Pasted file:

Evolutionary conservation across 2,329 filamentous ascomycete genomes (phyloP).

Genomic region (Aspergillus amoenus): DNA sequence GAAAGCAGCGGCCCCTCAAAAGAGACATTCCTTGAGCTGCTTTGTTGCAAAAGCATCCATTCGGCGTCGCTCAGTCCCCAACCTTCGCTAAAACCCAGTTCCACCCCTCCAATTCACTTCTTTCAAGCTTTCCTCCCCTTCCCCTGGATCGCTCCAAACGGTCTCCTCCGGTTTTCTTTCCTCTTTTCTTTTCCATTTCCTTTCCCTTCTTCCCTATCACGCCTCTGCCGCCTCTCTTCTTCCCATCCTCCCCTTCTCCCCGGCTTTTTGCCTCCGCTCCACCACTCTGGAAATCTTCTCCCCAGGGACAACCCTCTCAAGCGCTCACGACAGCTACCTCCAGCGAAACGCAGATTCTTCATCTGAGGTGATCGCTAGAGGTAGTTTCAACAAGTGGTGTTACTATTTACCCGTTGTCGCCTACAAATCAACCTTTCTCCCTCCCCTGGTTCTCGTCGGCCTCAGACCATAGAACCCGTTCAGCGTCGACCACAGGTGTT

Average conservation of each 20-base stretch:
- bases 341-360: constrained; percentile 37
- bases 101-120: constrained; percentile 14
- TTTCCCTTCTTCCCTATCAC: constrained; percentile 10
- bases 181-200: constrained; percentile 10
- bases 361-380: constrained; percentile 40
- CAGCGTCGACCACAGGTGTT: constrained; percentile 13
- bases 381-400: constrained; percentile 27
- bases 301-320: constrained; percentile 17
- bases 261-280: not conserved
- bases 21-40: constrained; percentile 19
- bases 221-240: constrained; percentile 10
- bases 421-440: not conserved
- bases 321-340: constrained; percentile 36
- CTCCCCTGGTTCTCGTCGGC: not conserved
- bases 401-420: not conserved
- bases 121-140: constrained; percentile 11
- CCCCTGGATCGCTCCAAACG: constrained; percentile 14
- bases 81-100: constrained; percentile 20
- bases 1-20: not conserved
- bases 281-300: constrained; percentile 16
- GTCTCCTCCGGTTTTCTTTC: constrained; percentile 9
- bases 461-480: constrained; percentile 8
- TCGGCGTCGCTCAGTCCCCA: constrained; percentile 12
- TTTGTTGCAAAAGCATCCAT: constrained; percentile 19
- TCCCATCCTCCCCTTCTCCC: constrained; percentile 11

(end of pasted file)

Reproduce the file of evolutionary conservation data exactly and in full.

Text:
Evolutionary conservation across 2,329 filamentous ascomycete genomes (phyloP).

Genomic region (Aspergillus amoenus): DNA sequence GAAAGCAGCGGCCCCTCAAAAGAGACATTCCTTGAGCTGCTTTGTTGCAAAAGCATCCATTCGGCGTCGCTCAGTCCCCAACCTTCGCTAAAACCCAGTTCCACCCCTCCAATTCACTTCTTTCAAGCTTTCCTCCCCTTCCCCTGGATCGCTCCAAACGGTCTCCTCCGGTTTTCTTTCCTCTTTTCTTTTCCATTTCCTTTCCCTTCTTCCCTATCACGCCTCTGCCGCCTCTCTTCTTCCCATCCTCCCCTTCTCCCCGGCTTTTTGCCTCCGCTCCACCACTCTGGAAATCTTCTCCCCAGGGACAACCCTCTCAAGCGCTCACGACAGCTACCTCCAGCGAAACGCAGATTCTTCATCTGAGGTGATCGCTAGAGGTAGTTTCAACAAGTGGTGTTACTATTTACCCGTTGTCGCCTACAAATCAACCTTTCTCCCTCCCCTGGTTCTCGTCGGCCTCAGACCATAGAACCCGTTCAGCGTCGACCACAGGTGTT

Average conservation of each 20-base stretch:
- bases 341-360: constrained; percentile 37
- bases 101-120: constrained; percentile 14
- TTTCCCTTCTTCCCTATCAC: constrained; percentile 10
- bases 181-200: constrained; percentile 10
- bases 361-380: constrained; percentile 40
- CAGCGTCGACCACAGGTGTT: constrained; percentile 13
- bases 381-400: constrained; percentile 27
- bases 301-320: constrained; percentile 17
- bases 261-280: not conserved
- bases 21-40: constrained; percentile 19
- bases 221-240: constrained; percentile 10
- bases 421-440: not conserved
- bases 321-340: constrained; percentile 36
- CTCCCCTGGTTCTCGTCGGC: not conserved
- bases 401-420: not conserved
- bases 121-140: constrained; percentile 11
- CCCCTGGATCGCTCCAAACG: constrained; percentile 14
- bases 81-100: constrained; percentile 20
- bases 1-20: not conserved
- bases 281-300: constrained; percentile 16
- GTCTCCTCCGGTTTTCTTTC: constrained; percentile 9
- bases 461-480: constrained; percentile 8
- TCGGCGTCGCTCAGTCCCCA: constrained; percentile 12
- TTTGTTGCAAAAGCATCCAT: constrained; percentile 19
- TCCCATCCTCCCCTTCTCCC: constrained; percentile 11